While the execution involved failed euthanasia, flesh-stripping, bone-breaking, and spine-smashing, none of this seemed to bother Amanda much. You see, contrary to most sane humans, Amanda doesn’t feel emotion. She may get tired or hungry, but when it comes to joy or guilt or remorse, it just doesn’t come to her. It was easy for Amanda to kill Honeymooner, and she didn’t revel in it either. She just felt it was something that had to be done.
This unethical act unsurprisingly lands Amanda with an animal cruelty offense, but she continues her life while awaiting trial, although she feels her existence may not have much purpose. When this is all explained to Lily, she realizes that her friend is not necessarily insane but instead just exceptionally logical when it comes to solving conflicts. Amanda’s lack of pathos results in her thinking of every scenario as a math problem: whats the most effective possible outcome and how can I get there the fastest? She does not hesitate, she makes a choice and she follows it immediately.
The Master Plan
While rummaging through Mark’s wine cellar, Amanda proposes to Lily that she should just kill her step-father. In this scenario, Amanda sees Mark as the lame horse, not functioning effectively either as a father or as a good husband to Lily’s mother, and therefore feels justified in suggesting they kill him. Doubling down on her logic, Amanda states that it would benefit a large amount of people and have very low outcomes in terms of repercussions; plus, if planned correctly, they could avoid being caught altogether. Lily gets mad and kicks Amanda out of her house, disagreeing with the brash girls way of thinking and her “lame horses should be put down” ideals. As the film progresses, Lily comes around to the idea though, and proposes they talk to their local child-molesting drug-dealer and try to hire him to pull a hit on Mark. After the delinquent falls through, however, Lily returns to the house to find Mark is still alive and kicking. She decides she will have no more of this and takes manners into her own hands.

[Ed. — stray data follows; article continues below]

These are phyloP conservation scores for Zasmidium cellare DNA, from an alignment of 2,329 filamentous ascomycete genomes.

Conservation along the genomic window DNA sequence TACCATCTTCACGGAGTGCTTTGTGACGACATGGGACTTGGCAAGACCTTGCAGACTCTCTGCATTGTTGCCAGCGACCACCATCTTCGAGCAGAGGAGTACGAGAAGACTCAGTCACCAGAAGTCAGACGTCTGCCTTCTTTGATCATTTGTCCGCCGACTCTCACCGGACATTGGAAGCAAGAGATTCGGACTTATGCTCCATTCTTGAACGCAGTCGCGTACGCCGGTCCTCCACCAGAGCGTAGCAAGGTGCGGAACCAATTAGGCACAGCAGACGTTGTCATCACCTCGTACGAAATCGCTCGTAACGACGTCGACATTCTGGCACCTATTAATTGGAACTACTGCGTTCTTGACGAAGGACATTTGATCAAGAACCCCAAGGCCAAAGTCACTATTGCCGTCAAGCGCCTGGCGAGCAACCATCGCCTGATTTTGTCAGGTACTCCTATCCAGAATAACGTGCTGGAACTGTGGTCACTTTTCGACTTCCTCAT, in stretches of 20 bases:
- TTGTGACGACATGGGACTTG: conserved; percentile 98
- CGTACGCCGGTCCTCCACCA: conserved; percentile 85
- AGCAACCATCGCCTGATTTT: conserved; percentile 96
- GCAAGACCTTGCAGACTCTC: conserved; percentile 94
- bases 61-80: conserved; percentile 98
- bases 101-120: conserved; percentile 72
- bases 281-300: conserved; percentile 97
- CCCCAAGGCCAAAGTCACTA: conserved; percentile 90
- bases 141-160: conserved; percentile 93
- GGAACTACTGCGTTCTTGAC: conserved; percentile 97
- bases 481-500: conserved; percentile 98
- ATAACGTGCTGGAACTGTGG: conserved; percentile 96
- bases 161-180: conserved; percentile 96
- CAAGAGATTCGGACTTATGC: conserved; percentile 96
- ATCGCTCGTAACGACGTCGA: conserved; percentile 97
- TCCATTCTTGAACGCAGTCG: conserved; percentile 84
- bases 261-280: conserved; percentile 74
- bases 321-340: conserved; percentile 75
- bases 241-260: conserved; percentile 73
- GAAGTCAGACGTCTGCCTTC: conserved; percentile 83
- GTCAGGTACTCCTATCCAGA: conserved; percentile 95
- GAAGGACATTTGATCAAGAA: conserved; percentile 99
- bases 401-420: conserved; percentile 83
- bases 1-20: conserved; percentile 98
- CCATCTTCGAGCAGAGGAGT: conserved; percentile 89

Making Your Mark
On a seemingly regular night sitting on the couch with Amanda, Lily asks her if she believes her life is worth living. Amanda is taken aback by this on accounts of her not having thought of it before. After turning it over in her head for a bit, she decides that it isn’t, and asks Lily why she asked such a question while taking a sip of her lemonade. “If you can’t feel happiness, if you don’t have a good future, is life even worth living?” It appears in this case that it is, as Amanda’s lack of goal or purpose allows her to be a signature component of Lily’s plan. Lily informed Amanda that she tried drugging her lemonade in order to knock her out, kill her stepdad with a knife, and frame it on her. Amanda is not offended however, and instead drinks all of her lemonade in order to knock herself out and help Lily continue with her plan. By taking control of the situation and catalyzing Lily’s plan, Amanda acts as a martyr in order for her friend to succeed in her goal to end Mark’s life. Lily goes through with it, framing (consenting) Amanda for the murder of her step-father and landing her in a mental hospital. Amanda again doesn’t mind this because she believes it’s the most logical thing to do. Her friend is miserable because of Mark and she herself has no life purpose, so she believes the best option is to be take the fall for it and let Lily come out victorious.